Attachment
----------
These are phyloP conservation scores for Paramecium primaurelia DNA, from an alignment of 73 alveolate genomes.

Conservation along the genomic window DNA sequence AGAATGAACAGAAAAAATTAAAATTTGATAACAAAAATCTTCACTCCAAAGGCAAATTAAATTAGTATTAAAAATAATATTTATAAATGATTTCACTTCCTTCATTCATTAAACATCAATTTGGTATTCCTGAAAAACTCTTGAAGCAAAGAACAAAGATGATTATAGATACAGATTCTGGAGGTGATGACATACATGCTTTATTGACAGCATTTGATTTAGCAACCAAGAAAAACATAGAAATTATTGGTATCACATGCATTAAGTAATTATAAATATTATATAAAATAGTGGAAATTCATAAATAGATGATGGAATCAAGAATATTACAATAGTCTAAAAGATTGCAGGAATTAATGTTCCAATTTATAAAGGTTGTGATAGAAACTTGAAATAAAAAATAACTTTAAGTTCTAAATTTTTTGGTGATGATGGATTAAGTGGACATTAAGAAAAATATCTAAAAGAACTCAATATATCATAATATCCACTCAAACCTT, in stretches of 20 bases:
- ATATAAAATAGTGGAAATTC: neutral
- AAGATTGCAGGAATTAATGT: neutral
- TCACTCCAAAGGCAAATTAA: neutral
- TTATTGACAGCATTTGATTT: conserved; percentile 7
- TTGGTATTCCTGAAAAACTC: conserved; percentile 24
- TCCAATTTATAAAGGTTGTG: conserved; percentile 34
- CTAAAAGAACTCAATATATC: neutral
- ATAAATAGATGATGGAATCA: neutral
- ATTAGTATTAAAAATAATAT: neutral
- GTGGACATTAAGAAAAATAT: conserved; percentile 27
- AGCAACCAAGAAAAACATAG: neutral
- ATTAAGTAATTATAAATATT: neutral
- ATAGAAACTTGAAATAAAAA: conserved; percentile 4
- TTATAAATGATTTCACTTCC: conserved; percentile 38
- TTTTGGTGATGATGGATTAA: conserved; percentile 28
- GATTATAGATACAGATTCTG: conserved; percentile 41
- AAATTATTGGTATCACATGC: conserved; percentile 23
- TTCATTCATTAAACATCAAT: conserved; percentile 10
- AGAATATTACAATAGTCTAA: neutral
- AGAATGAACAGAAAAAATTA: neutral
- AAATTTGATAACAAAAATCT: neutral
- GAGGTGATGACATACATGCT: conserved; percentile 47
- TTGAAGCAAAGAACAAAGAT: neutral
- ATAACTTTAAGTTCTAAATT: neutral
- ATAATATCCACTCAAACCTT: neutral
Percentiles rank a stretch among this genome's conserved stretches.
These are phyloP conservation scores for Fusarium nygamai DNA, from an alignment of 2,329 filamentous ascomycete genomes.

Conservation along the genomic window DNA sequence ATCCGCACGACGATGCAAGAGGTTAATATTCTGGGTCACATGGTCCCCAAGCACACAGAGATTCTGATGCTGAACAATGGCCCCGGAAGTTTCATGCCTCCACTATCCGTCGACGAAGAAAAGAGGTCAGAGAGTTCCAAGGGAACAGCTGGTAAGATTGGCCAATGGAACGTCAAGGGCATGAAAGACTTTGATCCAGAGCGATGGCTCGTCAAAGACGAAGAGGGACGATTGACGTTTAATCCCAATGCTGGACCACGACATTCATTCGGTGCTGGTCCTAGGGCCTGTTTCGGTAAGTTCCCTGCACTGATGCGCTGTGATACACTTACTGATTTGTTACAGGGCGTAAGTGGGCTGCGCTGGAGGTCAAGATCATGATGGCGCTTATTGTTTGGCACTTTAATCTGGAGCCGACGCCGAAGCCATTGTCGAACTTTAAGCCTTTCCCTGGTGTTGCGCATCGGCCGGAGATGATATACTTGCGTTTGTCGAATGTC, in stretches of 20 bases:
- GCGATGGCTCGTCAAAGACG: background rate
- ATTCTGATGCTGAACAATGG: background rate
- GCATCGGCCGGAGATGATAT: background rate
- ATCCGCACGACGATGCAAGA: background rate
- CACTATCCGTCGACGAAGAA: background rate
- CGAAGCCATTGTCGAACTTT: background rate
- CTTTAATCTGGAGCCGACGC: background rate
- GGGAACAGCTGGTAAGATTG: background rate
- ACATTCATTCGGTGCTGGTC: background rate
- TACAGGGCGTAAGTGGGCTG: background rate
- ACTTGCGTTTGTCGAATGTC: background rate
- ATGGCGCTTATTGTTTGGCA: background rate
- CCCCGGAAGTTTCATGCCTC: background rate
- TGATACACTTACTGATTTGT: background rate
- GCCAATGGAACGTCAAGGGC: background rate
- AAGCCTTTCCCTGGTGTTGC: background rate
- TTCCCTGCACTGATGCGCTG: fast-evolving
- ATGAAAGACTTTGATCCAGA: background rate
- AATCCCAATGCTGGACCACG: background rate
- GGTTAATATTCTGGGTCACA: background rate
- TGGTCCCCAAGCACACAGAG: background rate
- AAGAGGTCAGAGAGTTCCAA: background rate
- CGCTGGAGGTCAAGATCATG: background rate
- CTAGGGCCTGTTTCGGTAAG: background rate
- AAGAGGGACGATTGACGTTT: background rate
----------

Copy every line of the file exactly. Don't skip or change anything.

These are phyloP conservation scores for Paramecium primaurelia DNA, from an alignment of 73 alveolate genomes.

Conservation along the genomic window DNA sequence AGAATGAACAGAAAAAATTAAAATTTGATAACAAAAATCTTCACTCCAAAGGCAAATTAAATTAGTATTAAAAATAATATTTATAAATGATTTCACTTCCTTCATTCATTAAACATCAATTTGGTATTCCTGAAAAACTCTTGAAGCAAAGAACAAAGATGATTATAGATACAGATTCTGGAGGTGATGACATACATGCTTTATTGACAGCATTTGATTTAGCAACCAAGAAAAACATAGAAATTATTGGTATCACATGCATTAAGTAATTATAAATATTATATAAAATAGTGGAAATTCATAAATAGATGATGGAATCAAGAATATTACAATAGTCTAAAAGATTGCAGGAATTAATGTTCCAATTTATAAAGGTTGTGATAGAAACTTGAAATAAAAAATAACTTTAAGTTCTAAATTTTTTGGTGATGATGGATTAAGTGGACATTAAGAAAAATATCTAAAAGAACTCAATATATCATAATATCCACTCAAACCTT, in stretches of 20 bases:
- ATATAAAATAGTGGAAATTC: neutral
- AAGATTGCAGGAATTAATGT: neutral
- TCACTCCAAAGGCAAATTAA: neutral
- TTATTGACAGCATTTGATTT: conserved; percentile 7
- TTGGTATTCCTGAAAAACTC: conserved; percentile 24
- TCCAATTTATAAAGGTTGTG: conserved; percentile 34
- CTAAAAGAACTCAATATATC: neutral
- ATAAATAGATGATGGAATCA: neutral
- ATTAGTATTAAAAATAATAT: neutral
- GTGGACATTAAGAAAAATAT: conserved; percentile 27
- AGCAACCAAGAAAAACATAG: neutral
- ATTAAGTAATTATAAATATT: neutral
- ATAGAAACTTGAAATAAAAA: conserved; percentile 4
- TTATAAATGATTTCACTTCC: conserved; percentile 38
- TTTTGGTGATGATGGATTAA: conserved; percentile 28
- GATTATAGATACAGATTCTG: conserved; percentile 41
- AAATTATTGGTATCACATGC: conserved; percentile 23
- TTCATTCATTAAACATCAAT: conserved; percentile 10
- AGAATATTACAATAGTCTAA: neutral
- AGAATGAACAGAAAAAATTA: neutral
- AAATTTGATAACAAAAATCT: neutral
- GAGGTGATGACATACATGCT: conserved; percentile 47
- TTGAAGCAAAGAACAAAGAT: neutral
- ATAACTTTAAGTTCTAAATT: neutral
- ATAATATCCACTCAAACCTT: neutral
Percentiles rank a stretch among this genome's conserved stretches.
These are phyloP conservation scores for Fusarium nygamai DNA, from an alignment of 2,329 filamentous ascomycete genomes.

Conservation along the genomic window DNA sequence ATCCGCACGACGATGCAAGAGGTTAATATTCTGGGTCACATGGTCCCCAAGCACACAGAGATTCTGATGCTGAACAATGGCCCCGGAAGTTTCATGCCTCCACTATCCGTCGACGAAGAAAAGAGGTCAGAGAGTTCCAAGGGAACAGCTGGTAAGATTGGCCAATGGAACGTCAAGGGCATGAAAGACTTTGATCCAGAGCGATGGCTCGTCAAAGACGAAGAGGGACGATTGACGTTTAATCCCAATGCTGGACCACGACATTCATTCGGTGCTGGTCCTAGGGCCTGTTTCGGTAAGTTCCCTGCACTGATGCGCTGTGATACACTTACTGATTTGTTACAGGGCGTAAGTGGGCTGCGCTGGAGGTCAAGATCATGATGGCGCTTATTGTTTGGCACTTTAATCTGGAGCCGACGCCGAAGCCATTGTCGAACTTTAAGCCTTTCCCTGGTGTTGCGCATCGGCCGGAGATGATATACTTGCGTTTGTCGAATGTC, in stretches of 20 bases:
- GCGATGGCTCGTCAAAGACG: background rate
- ATTCTGATGCTGAACAATGG: background rate
- GCATCGGCCGGAGATGATAT: background rate
- ATCCGCACGACGATGCAAGA: background rate
- CACTATCCGTCGACGAAGAA: background rate
- CGAAGCCATTGTCGAACTTT: background rate
- CTTTAATCTGGAGCCGACGC: background rate
- GGGAACAGCTGGTAAGATTG: background rate
- ACATTCATTCGGTGCTGGTC: background rate
- TACAGGGCGTAAGTGGGCTG: background rate
- ACTTGCGTTTGTCGAATGTC: background rate
- ATGGCGCTTATTGTTTGGCA: background rate
- CCCCGGAAGTTTCATGCCTC: background rate
- TGATACACTTACTGATTTGT: background rate
- GCCAATGGAACGTCAAGGGC: background rate
- AAGCCTTTCCCTGGTGTTGC: background rate
- TTCCCTGCACTGATGCGCTG: fast-evolving
- ATGAAAGACTTTGATCCAGA: background rate
- AATCCCAATGCTGGACCACG: background rate
- GGTTAATATTCTGGGTCACA: background rate
- TGGTCCCCAAGCACACAGAG: background rate
- AAGAGGTCAGAGAGTTCCAA: background rate
- CGCTGGAGGTCAAGATCATG: background rate
- CTAGGGCCTGTTTCGGTAAG: background rate
- AAGAGGGACGATTGACGTTT: background rate